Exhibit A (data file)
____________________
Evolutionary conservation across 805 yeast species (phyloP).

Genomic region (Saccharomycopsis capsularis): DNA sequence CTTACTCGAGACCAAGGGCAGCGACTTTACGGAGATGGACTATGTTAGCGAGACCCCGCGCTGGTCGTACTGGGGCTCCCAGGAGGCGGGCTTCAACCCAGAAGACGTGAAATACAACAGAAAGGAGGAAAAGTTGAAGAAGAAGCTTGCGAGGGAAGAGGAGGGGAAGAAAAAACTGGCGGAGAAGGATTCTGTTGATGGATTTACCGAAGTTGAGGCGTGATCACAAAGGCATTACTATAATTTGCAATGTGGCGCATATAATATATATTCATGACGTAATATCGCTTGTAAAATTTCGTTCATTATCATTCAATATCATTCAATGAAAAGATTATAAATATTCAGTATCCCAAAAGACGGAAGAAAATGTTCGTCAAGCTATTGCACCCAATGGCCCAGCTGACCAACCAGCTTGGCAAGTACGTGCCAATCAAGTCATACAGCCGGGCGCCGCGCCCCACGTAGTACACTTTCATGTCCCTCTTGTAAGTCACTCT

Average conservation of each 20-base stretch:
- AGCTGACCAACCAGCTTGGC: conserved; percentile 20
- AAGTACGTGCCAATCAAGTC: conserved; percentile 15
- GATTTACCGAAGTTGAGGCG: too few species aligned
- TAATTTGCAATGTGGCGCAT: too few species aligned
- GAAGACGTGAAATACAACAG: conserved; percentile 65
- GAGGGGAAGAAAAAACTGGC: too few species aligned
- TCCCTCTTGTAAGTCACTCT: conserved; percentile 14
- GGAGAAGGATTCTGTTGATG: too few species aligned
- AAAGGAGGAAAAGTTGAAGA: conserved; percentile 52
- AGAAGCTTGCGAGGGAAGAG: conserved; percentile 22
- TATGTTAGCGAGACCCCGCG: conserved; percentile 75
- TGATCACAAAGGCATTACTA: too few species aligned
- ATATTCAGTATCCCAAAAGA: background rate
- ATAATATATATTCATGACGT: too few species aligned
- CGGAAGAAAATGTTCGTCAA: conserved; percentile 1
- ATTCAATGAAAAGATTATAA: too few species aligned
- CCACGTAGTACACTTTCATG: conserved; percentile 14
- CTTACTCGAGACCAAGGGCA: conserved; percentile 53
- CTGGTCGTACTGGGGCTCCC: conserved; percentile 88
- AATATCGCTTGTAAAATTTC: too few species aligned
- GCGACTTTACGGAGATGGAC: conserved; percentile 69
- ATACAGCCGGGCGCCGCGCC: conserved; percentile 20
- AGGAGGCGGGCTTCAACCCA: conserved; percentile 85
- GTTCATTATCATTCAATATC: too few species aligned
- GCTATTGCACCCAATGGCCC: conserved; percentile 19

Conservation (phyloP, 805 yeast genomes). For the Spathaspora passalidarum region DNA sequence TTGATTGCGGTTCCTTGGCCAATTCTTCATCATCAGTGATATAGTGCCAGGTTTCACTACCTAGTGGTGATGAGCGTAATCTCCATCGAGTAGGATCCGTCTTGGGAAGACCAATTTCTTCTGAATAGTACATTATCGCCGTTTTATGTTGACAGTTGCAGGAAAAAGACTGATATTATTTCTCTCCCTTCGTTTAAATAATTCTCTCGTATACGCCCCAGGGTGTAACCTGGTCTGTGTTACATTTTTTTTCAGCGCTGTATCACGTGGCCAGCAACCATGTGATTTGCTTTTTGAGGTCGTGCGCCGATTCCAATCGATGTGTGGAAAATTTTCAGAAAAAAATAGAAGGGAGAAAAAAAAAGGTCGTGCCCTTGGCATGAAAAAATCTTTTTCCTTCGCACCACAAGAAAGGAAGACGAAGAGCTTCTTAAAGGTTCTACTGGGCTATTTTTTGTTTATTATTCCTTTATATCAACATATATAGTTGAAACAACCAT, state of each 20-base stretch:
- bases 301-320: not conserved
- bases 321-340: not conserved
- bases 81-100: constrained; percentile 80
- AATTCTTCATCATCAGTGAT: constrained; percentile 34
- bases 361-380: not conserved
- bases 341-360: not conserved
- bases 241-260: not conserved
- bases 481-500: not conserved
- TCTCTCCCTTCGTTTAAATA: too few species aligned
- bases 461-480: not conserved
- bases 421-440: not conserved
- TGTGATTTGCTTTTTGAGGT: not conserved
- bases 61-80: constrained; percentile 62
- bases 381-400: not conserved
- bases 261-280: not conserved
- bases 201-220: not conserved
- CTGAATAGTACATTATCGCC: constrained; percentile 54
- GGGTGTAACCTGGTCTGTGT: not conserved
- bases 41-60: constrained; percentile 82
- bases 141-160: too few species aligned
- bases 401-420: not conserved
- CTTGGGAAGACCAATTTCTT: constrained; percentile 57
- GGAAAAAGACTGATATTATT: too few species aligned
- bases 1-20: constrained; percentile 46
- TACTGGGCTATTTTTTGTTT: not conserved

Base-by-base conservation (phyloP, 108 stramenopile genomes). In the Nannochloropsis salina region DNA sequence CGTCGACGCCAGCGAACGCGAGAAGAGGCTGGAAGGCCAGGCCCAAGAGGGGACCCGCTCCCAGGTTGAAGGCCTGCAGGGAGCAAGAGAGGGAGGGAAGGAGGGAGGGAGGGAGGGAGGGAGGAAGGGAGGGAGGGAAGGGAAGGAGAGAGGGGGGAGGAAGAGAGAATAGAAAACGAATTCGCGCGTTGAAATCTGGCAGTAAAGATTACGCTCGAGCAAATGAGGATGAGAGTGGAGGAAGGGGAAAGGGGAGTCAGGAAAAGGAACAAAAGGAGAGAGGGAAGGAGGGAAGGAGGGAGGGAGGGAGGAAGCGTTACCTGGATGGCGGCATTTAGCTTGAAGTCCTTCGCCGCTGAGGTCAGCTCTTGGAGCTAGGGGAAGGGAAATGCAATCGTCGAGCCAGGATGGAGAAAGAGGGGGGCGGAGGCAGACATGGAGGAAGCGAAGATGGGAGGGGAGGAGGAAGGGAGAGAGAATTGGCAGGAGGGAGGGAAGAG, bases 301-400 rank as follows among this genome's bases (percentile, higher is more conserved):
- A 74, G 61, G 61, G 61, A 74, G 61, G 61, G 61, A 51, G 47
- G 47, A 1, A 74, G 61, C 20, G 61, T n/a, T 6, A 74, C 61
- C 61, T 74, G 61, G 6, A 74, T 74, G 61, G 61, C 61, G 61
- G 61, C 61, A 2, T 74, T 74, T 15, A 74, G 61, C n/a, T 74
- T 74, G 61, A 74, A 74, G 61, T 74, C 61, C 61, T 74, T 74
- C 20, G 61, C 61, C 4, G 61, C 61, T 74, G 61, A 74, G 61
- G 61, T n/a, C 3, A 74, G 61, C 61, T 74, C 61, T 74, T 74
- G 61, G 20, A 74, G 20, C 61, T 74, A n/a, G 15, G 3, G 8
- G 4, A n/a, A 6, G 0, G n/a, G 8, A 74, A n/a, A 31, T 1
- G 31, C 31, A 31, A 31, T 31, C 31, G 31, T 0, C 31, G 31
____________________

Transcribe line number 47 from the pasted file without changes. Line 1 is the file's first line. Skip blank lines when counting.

- GGGTGTAACCTGGTCTGTGT: not conserved